Now this might seem a bit mischievous, but this version really misses the homo-eroticism between Big Ben and Messala that 1959 co-screen-writer Gore Vidal infiltrated into the original. Vidal said he persuaded director William Wyler to direct actor Stephen Boyd to play Messala as if he were a spurned gay lover. This gives an electric tension to their relationship in 1959 that we don’t get in 2016.
The Ben-Hur/ Messala half-brother betrayal, revenge, forgiveness story just isn’t working without some strong emotional magnet between the two characters. Huston and Kebbell pull lots of constipated faces but can’t act their way out of the hollowness of their characters so lukewarmly written by Keith R Clarke and John Ridley.
Huston and Kebbell both come across as really nice, decent blokes. You’d be happy to invite them to dinner. Guess who’s coming to dinner? Oh Huston and Kebbell, that’s nice! They’d be charming guests. On screen, Huston is never able to seem properly vengeful and Kebbell can’t bring off a villainous portrait of jealous betrayal.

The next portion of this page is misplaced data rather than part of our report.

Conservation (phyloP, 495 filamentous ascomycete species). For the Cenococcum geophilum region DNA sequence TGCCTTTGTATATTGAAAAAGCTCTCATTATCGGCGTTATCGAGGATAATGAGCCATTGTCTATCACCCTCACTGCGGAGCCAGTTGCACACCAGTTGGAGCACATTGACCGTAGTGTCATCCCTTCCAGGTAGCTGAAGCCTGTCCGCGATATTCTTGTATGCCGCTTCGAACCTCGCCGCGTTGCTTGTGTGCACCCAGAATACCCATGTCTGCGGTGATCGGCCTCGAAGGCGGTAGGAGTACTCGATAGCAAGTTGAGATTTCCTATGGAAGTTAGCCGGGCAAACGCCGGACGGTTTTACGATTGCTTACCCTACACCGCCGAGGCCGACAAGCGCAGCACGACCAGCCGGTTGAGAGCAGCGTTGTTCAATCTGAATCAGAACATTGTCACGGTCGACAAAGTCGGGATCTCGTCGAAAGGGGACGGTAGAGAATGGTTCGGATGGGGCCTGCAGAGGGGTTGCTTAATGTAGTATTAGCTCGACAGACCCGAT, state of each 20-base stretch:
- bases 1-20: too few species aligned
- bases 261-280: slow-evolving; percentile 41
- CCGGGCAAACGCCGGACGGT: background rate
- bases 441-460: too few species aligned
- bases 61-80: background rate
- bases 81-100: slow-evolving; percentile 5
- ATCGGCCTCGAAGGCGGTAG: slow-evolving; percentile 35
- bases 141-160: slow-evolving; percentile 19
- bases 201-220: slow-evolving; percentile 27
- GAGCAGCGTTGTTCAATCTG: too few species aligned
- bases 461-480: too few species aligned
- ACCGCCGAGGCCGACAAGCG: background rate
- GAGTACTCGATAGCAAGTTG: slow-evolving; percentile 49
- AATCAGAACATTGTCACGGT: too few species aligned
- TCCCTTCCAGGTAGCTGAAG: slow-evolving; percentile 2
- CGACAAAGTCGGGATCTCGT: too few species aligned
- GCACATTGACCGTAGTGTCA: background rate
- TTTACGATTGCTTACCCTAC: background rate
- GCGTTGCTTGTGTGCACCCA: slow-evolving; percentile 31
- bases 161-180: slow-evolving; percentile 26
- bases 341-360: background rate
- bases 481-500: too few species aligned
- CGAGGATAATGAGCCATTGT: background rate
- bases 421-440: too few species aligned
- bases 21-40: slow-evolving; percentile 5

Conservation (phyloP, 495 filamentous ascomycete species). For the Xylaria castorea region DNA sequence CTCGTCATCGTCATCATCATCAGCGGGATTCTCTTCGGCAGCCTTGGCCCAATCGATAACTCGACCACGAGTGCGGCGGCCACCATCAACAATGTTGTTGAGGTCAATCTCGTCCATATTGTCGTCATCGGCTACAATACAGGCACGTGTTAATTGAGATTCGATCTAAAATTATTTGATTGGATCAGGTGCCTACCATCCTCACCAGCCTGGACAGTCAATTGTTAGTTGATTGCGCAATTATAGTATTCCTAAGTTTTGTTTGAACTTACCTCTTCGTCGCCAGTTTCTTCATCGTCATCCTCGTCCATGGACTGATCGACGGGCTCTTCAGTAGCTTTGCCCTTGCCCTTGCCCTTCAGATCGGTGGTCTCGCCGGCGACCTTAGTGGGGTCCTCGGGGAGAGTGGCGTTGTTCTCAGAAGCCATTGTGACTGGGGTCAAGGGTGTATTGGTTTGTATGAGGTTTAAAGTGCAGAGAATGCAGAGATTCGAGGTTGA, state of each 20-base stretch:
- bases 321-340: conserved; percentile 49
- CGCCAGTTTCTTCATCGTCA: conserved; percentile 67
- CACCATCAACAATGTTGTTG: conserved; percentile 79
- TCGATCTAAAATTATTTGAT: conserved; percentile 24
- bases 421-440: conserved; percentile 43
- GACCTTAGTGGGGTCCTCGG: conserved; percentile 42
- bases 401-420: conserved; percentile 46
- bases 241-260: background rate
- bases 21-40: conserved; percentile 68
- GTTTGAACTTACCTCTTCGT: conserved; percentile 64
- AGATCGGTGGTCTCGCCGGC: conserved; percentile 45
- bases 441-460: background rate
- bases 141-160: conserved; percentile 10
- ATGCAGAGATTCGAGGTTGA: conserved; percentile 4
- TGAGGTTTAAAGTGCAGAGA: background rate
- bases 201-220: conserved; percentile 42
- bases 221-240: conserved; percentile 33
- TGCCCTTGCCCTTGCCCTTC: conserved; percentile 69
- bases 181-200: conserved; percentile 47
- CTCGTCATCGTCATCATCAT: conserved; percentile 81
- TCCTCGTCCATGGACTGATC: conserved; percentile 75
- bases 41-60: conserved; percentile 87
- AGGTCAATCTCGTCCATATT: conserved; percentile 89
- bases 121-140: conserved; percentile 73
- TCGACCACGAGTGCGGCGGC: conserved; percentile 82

If this key central relationship is undernourished, it is a reflection of the whole adaptation. Wallace’s book is huge. The 1959 film runs three hours and 32 minutes. Book and film are properly epic. Hacking the material to two hours here just makes for a calorie-light version that lacks much taste and body.
It ends on its worst note: religious and moral uplift. The happy ending, with its Big Message of ‘forgive and believe and all will be well’ is Gen Wallace’s Bible lesson. There is nothing wrong with it, everything right with it, but it is hugely messed up here, finishing up with an ending that plays like an Eighties shampoo ad as Big Ben and Big Mess ride off into the sunset together.
Oh, finally there is some homo-eroticism! And Ben has to take care of his pal, now dependent on him, because he’s lost a leg in the chariot race. And so it ends up as one of those toe-curling movies that make you want to go home and kick the cat. (I like cats and don’t have one and wouldn’t kick it, by the way.)
Now I have to admit that the chariot race is well done, but obviously you can see it’s all fake and CGI, playing like a soulless video game, with Morgan Freeman bizarrely shouting pointless encouragements to Big Ben from the trainer’s corner. As a Sheikh, how did he even get in to the arena? How can Ben-Hur possibly hear him over all the thunder of the horses’ hooves and crowd noise? Why does Freeman keep repeating all his boring lines?
Icky ending apart, perhaps most damaging aspect of the 2016 Ben-Hur is that fails to deliver any magic on the visceral epic front like the original films. I’ve got a DVD with both previous versions and you’re welcome to borrow it any time.
© Derek Winnert 2016 Movie Review